In South Florida, the tri-county area has quickly made it over the hump of the second wave of COVID-19, after weeks of declining numbers. But in Jamaica, locals have not been so lucky.
The island is currently in the midst of a second wave of COVID-19, which, in just one month, has already proven to be more deadly than the first.
Over the last two weeks especially, the relaxation of COVID-19 measures, coupled with general non-compliance of residents, has pushed to number of cases above 5,000 and has also led to a doubling of COVID-19 deaths.
Fatalities on the island stood at 75 as of September 22, up from 33 on September 7. Among the deaths are well-known public figures including veteran politician D.K. Duncan and music engineer Barry O’Hare, a senior staff member at the Office of the Prime Minister, and the vice-principal of Kingston College.
The dramatic spike in cases and deaths have been largely attributed to campaign events surrounding the recent September 3 general election. While Prime Minister Andrew Holness had suspended campaign activities after concerns had been raised, the Jamaican political culture is not one that is always in agreement with social distancing protocols. And thus, despite the suspension, hundreds of Jamaicans still gathered in large groups, rallying behind their favorite politicians before, on and after election day.
Also some popular Jamaicans, despite warnings about large gatherings, proceeded in holding social events with fairly large and large numbers of guests.
Over the past weekend, it was reported that some 600 people attended a ‘set up’ or wake to remember the mother of popular Jamaican entertainer Beenie Man. The report said the police intervened and broke up the large gathering. One report claimed the entertainer was placed in police custody, but it was later refuted.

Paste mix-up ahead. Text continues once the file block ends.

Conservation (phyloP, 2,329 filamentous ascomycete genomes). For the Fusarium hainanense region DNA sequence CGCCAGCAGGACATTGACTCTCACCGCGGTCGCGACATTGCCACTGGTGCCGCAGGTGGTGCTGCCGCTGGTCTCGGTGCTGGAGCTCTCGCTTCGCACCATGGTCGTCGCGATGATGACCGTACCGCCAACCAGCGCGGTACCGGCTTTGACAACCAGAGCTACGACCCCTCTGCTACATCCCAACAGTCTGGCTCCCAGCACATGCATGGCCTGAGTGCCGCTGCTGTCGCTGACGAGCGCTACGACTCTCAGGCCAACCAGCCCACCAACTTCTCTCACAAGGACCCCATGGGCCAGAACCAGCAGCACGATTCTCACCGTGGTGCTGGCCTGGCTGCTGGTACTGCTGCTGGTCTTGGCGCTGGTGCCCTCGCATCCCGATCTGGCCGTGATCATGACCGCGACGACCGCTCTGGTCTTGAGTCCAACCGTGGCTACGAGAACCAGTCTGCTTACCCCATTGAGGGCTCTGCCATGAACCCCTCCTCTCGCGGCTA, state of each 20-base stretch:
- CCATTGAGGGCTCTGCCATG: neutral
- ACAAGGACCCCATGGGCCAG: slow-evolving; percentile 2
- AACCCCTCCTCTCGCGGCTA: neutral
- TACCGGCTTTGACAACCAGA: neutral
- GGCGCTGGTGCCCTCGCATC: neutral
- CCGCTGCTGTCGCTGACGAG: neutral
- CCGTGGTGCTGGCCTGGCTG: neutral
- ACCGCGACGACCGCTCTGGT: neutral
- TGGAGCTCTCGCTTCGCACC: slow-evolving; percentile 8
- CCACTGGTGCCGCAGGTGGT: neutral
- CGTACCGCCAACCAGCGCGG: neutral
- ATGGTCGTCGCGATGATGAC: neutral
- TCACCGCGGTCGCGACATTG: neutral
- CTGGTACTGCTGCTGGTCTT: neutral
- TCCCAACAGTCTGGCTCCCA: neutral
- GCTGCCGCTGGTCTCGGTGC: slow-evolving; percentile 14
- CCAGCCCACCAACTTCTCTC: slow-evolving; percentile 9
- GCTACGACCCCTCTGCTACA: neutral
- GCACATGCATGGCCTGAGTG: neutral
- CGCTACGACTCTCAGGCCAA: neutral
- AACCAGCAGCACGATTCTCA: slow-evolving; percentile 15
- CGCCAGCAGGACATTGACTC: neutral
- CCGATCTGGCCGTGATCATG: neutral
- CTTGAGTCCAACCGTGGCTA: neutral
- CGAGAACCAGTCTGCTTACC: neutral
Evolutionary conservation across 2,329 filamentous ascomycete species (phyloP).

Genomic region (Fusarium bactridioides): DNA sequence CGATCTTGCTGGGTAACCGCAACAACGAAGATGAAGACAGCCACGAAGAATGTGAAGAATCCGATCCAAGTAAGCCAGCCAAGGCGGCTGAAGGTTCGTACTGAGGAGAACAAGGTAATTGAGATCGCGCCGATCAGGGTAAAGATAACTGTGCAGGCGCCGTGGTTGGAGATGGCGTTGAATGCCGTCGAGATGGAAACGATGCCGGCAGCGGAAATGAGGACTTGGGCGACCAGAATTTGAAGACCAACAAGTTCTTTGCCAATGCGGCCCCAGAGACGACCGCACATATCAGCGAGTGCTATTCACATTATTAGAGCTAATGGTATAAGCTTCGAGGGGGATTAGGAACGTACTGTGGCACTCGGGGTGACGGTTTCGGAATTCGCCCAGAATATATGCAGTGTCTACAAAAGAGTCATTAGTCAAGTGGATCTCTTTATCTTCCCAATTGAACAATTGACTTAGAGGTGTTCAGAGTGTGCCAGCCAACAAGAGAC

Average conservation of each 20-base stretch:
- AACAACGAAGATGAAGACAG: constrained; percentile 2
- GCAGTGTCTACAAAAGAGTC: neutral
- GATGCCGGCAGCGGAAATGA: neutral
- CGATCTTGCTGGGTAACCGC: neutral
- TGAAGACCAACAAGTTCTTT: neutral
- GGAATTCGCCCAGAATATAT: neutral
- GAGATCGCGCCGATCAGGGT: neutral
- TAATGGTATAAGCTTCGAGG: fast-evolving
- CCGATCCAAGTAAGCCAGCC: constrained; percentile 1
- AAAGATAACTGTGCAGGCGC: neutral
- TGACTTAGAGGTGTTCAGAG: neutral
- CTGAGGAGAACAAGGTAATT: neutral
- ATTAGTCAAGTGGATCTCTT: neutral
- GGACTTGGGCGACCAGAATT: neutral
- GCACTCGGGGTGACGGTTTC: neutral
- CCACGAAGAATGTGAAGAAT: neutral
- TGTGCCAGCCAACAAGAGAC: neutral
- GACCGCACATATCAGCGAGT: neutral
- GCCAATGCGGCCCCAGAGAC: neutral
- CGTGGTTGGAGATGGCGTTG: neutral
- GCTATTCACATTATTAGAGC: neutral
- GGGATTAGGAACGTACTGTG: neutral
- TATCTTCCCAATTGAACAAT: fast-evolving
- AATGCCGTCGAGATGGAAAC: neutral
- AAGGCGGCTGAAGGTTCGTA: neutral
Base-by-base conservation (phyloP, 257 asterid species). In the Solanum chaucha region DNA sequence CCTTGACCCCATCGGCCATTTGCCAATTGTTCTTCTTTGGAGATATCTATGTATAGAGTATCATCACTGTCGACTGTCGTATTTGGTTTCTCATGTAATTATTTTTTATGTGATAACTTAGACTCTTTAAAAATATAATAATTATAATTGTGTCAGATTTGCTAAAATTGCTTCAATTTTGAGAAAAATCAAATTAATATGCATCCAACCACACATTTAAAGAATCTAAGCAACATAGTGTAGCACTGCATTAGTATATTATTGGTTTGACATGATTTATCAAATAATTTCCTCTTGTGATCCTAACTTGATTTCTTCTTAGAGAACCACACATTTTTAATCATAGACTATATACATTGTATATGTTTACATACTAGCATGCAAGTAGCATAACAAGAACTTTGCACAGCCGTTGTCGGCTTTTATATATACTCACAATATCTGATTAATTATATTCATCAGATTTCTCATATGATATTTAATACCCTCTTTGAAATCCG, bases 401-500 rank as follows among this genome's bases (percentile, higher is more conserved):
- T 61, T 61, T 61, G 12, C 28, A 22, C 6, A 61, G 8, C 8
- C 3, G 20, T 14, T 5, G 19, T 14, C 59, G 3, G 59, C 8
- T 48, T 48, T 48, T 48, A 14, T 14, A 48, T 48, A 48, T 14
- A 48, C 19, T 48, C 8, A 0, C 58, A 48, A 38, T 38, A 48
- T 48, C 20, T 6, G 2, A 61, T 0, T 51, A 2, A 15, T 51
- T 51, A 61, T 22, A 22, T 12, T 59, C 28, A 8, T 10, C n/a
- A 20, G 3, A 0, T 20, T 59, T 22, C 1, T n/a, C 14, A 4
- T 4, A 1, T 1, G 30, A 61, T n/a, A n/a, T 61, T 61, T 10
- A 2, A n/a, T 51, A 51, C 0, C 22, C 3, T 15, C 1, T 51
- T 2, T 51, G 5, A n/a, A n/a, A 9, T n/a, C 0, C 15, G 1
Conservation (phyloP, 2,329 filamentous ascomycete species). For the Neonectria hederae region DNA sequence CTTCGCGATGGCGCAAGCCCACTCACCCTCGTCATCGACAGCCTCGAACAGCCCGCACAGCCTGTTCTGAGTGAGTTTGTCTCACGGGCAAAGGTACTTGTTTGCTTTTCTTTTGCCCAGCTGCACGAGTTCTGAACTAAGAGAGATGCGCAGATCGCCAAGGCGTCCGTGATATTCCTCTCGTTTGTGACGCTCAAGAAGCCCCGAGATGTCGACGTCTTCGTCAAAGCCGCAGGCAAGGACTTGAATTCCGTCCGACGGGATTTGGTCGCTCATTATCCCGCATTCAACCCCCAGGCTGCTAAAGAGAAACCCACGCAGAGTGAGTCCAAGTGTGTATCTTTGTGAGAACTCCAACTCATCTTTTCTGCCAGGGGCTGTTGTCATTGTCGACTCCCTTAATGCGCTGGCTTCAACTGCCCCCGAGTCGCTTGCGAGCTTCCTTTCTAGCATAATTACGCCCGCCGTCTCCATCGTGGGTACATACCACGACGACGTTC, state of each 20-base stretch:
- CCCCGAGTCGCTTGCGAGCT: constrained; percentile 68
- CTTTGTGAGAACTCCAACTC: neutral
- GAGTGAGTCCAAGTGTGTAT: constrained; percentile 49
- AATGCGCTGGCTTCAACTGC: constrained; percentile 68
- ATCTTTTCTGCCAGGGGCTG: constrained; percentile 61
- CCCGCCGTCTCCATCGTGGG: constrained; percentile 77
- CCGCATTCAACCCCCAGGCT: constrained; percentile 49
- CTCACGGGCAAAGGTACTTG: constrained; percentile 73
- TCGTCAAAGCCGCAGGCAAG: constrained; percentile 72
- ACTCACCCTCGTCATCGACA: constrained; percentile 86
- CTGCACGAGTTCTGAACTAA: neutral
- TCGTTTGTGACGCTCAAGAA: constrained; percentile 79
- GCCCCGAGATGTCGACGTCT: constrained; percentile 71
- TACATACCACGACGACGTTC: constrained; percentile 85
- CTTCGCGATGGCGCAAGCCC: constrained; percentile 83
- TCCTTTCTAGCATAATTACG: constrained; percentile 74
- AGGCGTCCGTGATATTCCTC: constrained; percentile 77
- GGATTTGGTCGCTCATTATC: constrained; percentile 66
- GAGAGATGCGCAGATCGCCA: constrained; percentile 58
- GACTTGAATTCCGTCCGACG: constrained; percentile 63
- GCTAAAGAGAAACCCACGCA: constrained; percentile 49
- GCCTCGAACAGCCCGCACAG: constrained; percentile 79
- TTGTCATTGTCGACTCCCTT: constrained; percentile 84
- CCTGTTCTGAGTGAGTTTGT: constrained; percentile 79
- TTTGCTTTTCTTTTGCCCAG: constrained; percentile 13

“Live with it”
Health Minister Dr. Christopher Tufton has predicted that the island will not see the peak of the second wave until November, which means that there is a strong possibility that several more Jamaicans could die before the island begins to flatten the curve for the second time.
Despite the staggering rise in numbers, there seems to be no plan to impose harsher restrictions. Prime Minister Holness has reiterated several times that the island’s economy cannot afford another lockdown, and Jamaicans will have to follow the mitigation rules if they want to beat the virus.
Since the beginning of the second wave, the overall message from the government has been for Jamaicans to “learn to live with COVID.”
On Tuesday evening, the newly appointed Minister of Education Fayval Williams announced the in-class opening schools scheduled for October 5 has been shelved indefinitely. Instead of in-class learning, schools will use a combination of virtual approaches to reopen.
Help from the North
In the meantime, the United States has once again committed to helping the island in its COVID-19 response. Over the weekend, the U.S. Southern Command’s (SOUTHCOM) gifted Jamaica a 70-bed, fully medically equipped mobile field hospital.
The facility, which is worth US$753,000, was transported to Kingston on September 19 by the U.S. Air Force. It is being assembled in the parish of St. Andrew parish and should be completed by September 24. SOUTHCOM said the field hospital was donated “on behalf of the American people” to Jamaica.
Three additional field hospitals are also to be set up, another in Kingston, one in Falmouth and one in Mandeville. One of the three is being funded by the Canadian government.